In 2017, NHS England announced £44 million of transformation funding to improve diabetes care across the country. This included uptake of structured education and achievement of the NICE-recommended treatment targets.
The Royal United Hospitals NHS Foundation Trust (RUH) and Bath and North East Somerset CCG (BaNES) utilised funding to enhance a pre-existing integrated diabetes service to support a culture of learning and quality improvement (Academy of Medical Royal Colleges, 2016) for healthcare professionals and provide best practice. The “three dimensions” of good diabetes care – quality, integration and learning – became known as the 3D project.
Multidisciplinary integrated virtual clinics
Multidisciplinary working improves outcomes in individuals with type 2 diabetes (McGill and Felton, 2007; Bailey et al, 2013). There is now a consensus that integrated care offers benefits such as reduced costs, improved patient satisfaction and higher quality of care, with increased access to healthcare (Auschra, 2018; NHS England, 2018). Drawing on methods used in 2008 pilots (Darzi, 2008), the 3D team developed a virtual clinic model with a directed focus on priority individuals or cohorts above evidence-based treatment targets for HbA1c, blood pressure or lipids, or with HbA1c below 48 mmol/mol in the case of frail elderly or individuals on insulin.
Barriers to integrated care have been well documented and centre around administration, funding and organisation (Auschra, 2018). The transformation pilot allowed medical consultants and a Diabetes Specialist Nurse Facilitator to instigate multidisciplinary team (MDT) virtual clinics in the primary care setting, with two consultants (0.04 WTE each), covering a population of 8500 people with diabetes. A project support administrator ensured that clinics were booked and attendees confirmed. The funding also provided backfill for two members of each practice to attend: one GP (£60 per hour) and one nurse (£23.26 per hour). The virtual clinic length was 3 hours, with two visits per practice per year. All professionals within the practices were invited to attend. The clinic structure avoided the issue of non-attendance. Approximately 18–30 patient care plans were created at each clinic.
Collaborative goal setting (Wallace et al, 2016) was used to underpin discussion. Individualised treatment targets were set which reinforced lower targets for microvascular disease but also allowed relaxation of targets for frail elderly people. The practice nurse and patient discussed any recommendations for treatment changes post-clinic, to ensure a patient-agreed care plan. Patients were simultaneously referred to structured education to increase uptake amongst those who may have been missed or would benefit from more intensive education and support.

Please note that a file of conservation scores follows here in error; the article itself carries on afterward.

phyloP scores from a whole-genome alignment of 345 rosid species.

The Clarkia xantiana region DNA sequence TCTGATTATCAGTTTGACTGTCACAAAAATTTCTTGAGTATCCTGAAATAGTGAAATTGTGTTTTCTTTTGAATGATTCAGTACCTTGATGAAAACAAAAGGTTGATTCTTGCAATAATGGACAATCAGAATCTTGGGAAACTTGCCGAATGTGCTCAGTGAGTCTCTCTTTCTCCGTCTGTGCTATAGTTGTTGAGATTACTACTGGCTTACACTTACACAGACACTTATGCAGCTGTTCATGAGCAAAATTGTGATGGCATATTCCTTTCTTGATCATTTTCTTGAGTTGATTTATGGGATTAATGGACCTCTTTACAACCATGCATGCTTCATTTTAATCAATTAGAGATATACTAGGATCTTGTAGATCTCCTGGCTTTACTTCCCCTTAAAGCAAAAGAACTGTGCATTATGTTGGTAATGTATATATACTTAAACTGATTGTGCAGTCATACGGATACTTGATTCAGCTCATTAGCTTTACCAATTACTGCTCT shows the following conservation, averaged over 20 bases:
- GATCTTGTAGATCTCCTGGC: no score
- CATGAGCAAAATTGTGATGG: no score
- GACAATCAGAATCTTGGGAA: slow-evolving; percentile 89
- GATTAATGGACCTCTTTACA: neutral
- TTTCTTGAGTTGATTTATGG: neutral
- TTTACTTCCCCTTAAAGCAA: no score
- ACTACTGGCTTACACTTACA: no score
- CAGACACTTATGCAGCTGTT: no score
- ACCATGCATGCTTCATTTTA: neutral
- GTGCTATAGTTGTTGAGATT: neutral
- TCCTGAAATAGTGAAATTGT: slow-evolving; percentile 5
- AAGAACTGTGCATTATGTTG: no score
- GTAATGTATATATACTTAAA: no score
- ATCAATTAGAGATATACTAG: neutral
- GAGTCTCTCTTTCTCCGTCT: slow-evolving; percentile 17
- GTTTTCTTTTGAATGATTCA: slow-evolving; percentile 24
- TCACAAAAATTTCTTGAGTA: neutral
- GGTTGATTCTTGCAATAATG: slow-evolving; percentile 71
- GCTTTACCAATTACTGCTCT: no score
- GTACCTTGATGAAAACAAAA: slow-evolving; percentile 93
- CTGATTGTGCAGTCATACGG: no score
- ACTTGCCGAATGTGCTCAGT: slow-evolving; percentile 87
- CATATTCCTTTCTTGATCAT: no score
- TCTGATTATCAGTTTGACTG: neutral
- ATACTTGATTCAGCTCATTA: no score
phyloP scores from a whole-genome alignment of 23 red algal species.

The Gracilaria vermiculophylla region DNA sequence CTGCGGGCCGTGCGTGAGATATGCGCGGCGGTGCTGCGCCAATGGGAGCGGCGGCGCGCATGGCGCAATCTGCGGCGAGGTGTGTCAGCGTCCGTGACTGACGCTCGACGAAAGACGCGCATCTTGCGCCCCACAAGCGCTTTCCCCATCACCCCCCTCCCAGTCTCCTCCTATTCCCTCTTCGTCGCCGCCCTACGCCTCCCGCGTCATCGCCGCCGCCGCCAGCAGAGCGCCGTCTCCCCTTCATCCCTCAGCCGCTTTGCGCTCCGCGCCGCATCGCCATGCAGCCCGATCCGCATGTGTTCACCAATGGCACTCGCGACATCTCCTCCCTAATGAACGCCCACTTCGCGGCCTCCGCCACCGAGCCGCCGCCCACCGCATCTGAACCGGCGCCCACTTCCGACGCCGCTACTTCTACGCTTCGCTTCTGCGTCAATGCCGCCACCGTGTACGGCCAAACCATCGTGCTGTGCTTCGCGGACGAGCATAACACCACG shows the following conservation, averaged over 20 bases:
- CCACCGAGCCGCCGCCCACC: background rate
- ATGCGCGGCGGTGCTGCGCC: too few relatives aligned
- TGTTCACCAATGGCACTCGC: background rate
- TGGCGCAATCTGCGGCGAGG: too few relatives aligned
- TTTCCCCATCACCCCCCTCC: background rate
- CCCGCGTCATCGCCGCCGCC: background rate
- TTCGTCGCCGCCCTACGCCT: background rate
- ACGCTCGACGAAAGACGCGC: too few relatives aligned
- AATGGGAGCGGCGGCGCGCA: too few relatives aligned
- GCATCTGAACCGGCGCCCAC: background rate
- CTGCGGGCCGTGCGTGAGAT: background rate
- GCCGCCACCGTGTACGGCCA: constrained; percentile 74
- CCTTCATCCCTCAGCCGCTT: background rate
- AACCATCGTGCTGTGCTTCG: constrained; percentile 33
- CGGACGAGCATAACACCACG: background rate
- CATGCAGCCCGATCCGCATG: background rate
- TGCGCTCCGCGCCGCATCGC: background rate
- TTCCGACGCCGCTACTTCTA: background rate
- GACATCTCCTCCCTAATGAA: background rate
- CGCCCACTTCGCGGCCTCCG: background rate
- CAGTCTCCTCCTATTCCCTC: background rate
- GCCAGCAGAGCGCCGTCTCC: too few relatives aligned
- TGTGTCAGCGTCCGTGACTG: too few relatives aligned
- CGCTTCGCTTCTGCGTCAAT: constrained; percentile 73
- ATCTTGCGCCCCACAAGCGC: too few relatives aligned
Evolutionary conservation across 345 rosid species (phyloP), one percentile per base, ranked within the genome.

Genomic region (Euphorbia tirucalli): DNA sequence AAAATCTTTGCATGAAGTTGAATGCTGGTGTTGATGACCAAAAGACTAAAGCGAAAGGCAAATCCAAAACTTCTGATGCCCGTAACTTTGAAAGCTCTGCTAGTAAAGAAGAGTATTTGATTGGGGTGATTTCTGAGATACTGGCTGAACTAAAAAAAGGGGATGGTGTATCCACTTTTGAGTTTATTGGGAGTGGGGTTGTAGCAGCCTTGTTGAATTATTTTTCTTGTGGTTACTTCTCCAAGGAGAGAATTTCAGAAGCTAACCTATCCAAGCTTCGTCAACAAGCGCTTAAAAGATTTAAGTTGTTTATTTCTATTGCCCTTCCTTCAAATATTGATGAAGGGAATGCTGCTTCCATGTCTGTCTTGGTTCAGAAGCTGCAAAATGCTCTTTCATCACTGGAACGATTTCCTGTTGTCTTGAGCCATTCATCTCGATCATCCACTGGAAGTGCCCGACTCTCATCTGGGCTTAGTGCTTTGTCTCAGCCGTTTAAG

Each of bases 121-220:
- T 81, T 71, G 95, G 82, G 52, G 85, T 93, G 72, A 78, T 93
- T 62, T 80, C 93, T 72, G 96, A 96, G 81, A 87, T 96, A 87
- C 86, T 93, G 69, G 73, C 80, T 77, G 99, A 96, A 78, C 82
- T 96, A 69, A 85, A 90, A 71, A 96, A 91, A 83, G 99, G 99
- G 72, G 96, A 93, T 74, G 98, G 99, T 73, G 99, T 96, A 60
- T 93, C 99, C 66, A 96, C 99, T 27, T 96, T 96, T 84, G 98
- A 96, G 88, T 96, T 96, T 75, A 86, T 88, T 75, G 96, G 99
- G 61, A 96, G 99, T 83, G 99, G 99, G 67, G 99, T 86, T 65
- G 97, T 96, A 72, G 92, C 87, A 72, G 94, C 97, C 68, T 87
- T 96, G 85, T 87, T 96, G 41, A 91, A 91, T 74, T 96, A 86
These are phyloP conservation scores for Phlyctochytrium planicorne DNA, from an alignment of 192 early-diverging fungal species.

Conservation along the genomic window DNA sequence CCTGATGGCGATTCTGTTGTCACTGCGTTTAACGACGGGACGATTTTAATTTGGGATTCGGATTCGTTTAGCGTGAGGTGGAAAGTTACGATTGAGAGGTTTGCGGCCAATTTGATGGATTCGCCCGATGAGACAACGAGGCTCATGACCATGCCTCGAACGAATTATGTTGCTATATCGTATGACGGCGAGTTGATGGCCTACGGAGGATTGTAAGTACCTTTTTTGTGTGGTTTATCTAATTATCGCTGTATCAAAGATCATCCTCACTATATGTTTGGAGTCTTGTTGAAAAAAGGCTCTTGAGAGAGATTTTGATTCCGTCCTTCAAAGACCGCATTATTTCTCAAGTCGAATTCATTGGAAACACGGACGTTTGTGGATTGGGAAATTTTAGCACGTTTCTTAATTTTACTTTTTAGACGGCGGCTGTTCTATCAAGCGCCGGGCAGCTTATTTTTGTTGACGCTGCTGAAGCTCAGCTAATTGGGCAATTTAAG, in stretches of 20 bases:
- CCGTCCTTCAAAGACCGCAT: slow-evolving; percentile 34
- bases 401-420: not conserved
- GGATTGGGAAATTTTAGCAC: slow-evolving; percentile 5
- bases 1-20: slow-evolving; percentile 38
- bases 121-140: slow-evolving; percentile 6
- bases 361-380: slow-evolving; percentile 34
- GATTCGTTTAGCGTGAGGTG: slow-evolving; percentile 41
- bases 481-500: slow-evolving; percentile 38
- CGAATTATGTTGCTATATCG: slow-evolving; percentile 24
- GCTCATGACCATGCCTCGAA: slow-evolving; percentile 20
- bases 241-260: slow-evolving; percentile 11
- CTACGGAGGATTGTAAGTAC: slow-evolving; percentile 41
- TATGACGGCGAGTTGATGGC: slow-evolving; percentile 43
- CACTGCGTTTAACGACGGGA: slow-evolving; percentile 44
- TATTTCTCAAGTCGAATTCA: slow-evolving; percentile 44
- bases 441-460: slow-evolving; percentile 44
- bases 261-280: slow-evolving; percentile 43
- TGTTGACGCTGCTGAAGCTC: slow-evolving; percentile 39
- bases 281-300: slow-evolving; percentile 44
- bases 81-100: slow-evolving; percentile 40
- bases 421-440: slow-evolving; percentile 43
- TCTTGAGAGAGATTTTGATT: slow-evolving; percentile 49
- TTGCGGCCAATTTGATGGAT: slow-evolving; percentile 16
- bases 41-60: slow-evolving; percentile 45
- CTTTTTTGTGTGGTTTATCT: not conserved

Before each practice-based virtual clinic, a one-hour, consultant-led education session was delivered. The lunchtime training allowed staff from other surgeries in the network to attend. On average, 12–20 professionals attended each meeting. Education was based on 12 core topics, including diagnosis, diabetes emergencies, complications and treatment options. The training increased the confidence and competence of primary care professionals, reducing reliance on secondary care opinion. Learning was two-way, allowing primary care to feed back on secondary care communication, policies and systems.
A labour-intensive process of collecting patient data during each virtual clinic for the CCG was replaced with a single Read code, added to the notes of every patient discussed, enabling retrospective searches to monitor health outcomes. A surprise finding was that referrals to secondary care had increased, although these were found to be highly appropriate and were perhaps a reflection of a decrease in clinical inertia previously seen in primary care. Referral rates to the diabetes department decreased over time as practice staff became upskilled (Figure 1). With growth in professional confidence and expertise, the patients selected for discussion became increasingly complex, reflecting changes in primary care priorities including frailty, mental health and type 1 diabetes.
Once all practices had received at least one consultant-led clinic, the MDT was assessed. Overall, 560 patients had been reviewed, with an average of 18 cases discussed per clinic. This approach doubled that of a normal Payment by Results consultant clinic at 50% of the cost, with an average saving of £5200 per month. An average HbA1c lowering of 15.8 mmol/mol (1.45%) was observed in 70% of the patients reviewed. Based on UK Prospective Diabetes Study (UKPDS, 1998) data, this can be interpreted as a potential 51% relative reduction in the rate of microvascular complications and a 20% relative reduction in myocardial infarction rates.
Practice nurse and healthcare assistant competence
Competence is a set of knowledge, skills and abilities that allow a professional to deliver services to a set standard. Ensuring competence through education and training is essential for the provision of quality services (Kak et al, 2001). In BaNES, inconsistency of education providers and a skills gap analysis revealed variation and need for a standardised approach. Introduction of the TREND Diabetes Integrated Career and Competency Framework for Diabetes Nursing (see TREND Diabetes, 2021, for latest edition) helped to raise self-awareness and identify knowledge gaps. All practice nurses were encouraged to complete a minimum of 10 core competencies, incentivised by 3.5 hours’ backfill payment for education and support from the Diabetes Nurse Facilitator. Length and frequency of training was bespoke and provided one-to-one in practice.